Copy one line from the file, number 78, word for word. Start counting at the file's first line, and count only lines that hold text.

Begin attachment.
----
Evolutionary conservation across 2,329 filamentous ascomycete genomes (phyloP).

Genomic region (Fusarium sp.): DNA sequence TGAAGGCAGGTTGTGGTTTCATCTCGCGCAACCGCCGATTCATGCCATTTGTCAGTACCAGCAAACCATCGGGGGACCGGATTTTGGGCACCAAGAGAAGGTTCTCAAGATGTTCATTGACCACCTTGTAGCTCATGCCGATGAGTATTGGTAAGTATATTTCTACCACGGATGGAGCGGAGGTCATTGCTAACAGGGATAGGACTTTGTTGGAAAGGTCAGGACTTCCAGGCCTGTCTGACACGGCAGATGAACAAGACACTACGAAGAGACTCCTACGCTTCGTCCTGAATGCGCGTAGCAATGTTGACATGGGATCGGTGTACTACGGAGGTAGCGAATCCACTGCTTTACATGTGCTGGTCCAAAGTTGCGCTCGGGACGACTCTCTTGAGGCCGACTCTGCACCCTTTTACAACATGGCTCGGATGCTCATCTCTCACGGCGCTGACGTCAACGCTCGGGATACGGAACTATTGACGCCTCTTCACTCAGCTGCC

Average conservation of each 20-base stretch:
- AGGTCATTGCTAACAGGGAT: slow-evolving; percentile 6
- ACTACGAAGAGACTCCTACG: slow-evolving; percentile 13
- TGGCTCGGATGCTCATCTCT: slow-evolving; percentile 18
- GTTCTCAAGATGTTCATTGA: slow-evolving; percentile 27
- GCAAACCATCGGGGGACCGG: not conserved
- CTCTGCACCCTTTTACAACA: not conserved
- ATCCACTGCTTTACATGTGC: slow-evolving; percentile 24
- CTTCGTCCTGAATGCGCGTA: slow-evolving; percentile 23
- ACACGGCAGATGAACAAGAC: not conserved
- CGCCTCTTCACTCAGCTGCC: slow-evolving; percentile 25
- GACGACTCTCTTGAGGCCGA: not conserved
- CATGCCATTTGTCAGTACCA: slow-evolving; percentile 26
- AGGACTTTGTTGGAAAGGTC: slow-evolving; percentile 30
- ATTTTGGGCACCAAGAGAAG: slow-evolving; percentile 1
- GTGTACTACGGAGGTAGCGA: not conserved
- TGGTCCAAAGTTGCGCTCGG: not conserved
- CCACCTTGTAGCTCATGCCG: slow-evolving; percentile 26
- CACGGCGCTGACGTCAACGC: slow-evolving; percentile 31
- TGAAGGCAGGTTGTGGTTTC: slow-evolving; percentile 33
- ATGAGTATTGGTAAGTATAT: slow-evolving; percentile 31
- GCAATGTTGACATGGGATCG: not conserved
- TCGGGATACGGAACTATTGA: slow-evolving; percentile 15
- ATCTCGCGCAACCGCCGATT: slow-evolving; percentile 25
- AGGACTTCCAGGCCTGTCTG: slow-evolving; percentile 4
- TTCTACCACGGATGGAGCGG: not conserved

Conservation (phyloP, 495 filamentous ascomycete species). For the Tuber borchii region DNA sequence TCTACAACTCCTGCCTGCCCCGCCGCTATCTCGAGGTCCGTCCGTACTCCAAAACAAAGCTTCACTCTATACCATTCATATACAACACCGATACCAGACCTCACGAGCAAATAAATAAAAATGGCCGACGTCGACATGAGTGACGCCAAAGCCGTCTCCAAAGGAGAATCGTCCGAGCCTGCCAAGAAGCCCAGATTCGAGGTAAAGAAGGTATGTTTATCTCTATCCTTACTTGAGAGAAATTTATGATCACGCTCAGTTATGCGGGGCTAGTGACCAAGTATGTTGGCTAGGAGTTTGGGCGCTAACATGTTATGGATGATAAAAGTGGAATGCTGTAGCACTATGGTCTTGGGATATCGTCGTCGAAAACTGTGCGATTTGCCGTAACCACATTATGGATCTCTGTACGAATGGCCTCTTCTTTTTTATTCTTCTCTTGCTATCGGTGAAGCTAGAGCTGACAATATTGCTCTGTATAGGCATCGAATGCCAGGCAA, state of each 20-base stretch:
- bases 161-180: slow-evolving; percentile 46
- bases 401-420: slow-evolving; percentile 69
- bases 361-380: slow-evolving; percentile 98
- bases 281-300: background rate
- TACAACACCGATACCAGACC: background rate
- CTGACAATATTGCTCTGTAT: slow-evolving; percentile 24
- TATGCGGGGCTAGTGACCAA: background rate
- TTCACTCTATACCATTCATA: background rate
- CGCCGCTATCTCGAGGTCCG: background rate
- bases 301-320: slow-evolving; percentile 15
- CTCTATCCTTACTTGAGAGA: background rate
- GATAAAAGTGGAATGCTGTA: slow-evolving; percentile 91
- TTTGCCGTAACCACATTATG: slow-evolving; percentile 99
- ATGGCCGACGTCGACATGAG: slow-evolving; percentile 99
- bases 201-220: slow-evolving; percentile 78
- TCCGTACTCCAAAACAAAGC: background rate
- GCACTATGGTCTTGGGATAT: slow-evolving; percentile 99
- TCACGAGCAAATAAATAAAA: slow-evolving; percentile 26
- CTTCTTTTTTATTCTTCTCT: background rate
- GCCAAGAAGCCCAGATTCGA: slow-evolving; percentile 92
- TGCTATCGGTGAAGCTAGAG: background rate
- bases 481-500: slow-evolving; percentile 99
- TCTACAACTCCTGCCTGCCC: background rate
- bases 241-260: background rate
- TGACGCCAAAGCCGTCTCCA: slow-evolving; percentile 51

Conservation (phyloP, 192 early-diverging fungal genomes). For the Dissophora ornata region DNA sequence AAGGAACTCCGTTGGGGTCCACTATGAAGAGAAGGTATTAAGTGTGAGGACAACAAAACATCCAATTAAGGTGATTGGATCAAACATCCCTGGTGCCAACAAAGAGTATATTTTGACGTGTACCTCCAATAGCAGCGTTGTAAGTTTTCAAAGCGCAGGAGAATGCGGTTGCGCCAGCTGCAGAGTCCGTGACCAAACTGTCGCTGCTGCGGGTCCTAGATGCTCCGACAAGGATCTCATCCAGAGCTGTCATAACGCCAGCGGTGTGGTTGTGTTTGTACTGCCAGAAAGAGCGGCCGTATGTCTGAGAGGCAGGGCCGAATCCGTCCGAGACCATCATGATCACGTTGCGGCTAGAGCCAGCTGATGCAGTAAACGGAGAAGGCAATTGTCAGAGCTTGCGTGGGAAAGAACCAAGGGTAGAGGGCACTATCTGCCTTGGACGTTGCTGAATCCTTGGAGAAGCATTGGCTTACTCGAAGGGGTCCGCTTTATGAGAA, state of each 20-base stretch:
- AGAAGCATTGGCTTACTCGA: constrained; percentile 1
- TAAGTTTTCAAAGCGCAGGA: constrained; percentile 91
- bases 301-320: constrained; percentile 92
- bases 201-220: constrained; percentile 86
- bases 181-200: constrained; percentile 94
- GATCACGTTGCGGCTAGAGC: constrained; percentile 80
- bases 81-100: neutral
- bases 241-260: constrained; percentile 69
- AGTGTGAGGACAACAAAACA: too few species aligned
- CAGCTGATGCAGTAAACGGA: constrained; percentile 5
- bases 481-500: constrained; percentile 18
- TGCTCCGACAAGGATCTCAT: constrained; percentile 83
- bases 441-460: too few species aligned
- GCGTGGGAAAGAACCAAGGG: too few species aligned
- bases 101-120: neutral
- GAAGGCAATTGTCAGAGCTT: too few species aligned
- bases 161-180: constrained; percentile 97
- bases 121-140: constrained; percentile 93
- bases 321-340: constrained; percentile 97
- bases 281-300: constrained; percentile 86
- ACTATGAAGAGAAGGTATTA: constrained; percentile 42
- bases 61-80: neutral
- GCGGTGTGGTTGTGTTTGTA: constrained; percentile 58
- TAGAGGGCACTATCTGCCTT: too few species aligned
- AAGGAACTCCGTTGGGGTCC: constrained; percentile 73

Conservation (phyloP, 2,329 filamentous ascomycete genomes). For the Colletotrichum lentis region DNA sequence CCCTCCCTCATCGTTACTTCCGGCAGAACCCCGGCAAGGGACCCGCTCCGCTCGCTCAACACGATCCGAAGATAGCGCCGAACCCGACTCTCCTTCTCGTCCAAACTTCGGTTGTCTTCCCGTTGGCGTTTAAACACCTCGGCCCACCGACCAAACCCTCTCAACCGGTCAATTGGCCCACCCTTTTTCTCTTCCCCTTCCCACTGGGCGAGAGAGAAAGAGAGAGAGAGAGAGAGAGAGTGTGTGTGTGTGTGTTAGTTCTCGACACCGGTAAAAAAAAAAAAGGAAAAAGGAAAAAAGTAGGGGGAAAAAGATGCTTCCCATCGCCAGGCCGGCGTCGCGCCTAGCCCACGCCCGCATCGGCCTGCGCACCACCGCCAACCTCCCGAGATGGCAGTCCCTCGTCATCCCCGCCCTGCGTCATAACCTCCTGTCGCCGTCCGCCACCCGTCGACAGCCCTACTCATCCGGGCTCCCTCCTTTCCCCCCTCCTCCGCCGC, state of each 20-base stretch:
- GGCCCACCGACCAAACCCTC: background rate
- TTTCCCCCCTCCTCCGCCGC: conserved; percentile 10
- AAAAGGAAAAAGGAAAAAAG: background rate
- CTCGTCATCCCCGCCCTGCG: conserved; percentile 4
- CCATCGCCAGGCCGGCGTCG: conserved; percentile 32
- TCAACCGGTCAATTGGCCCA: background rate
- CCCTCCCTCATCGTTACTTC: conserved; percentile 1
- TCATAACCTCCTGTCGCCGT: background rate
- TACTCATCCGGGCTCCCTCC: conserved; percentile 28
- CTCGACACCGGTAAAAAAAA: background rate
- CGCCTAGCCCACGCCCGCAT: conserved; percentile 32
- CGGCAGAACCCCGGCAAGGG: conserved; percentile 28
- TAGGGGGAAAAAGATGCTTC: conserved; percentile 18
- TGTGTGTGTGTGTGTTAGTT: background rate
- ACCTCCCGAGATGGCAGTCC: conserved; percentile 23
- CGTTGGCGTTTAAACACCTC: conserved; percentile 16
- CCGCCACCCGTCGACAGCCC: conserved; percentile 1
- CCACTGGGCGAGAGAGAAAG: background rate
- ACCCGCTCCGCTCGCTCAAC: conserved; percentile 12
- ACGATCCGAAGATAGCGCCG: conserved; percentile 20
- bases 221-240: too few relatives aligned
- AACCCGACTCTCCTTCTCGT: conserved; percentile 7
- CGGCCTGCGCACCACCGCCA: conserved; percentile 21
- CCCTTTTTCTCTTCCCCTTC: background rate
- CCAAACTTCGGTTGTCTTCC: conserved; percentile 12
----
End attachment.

- GCGGTGTGGTTGTGTTTGTA: constrained; percentile 58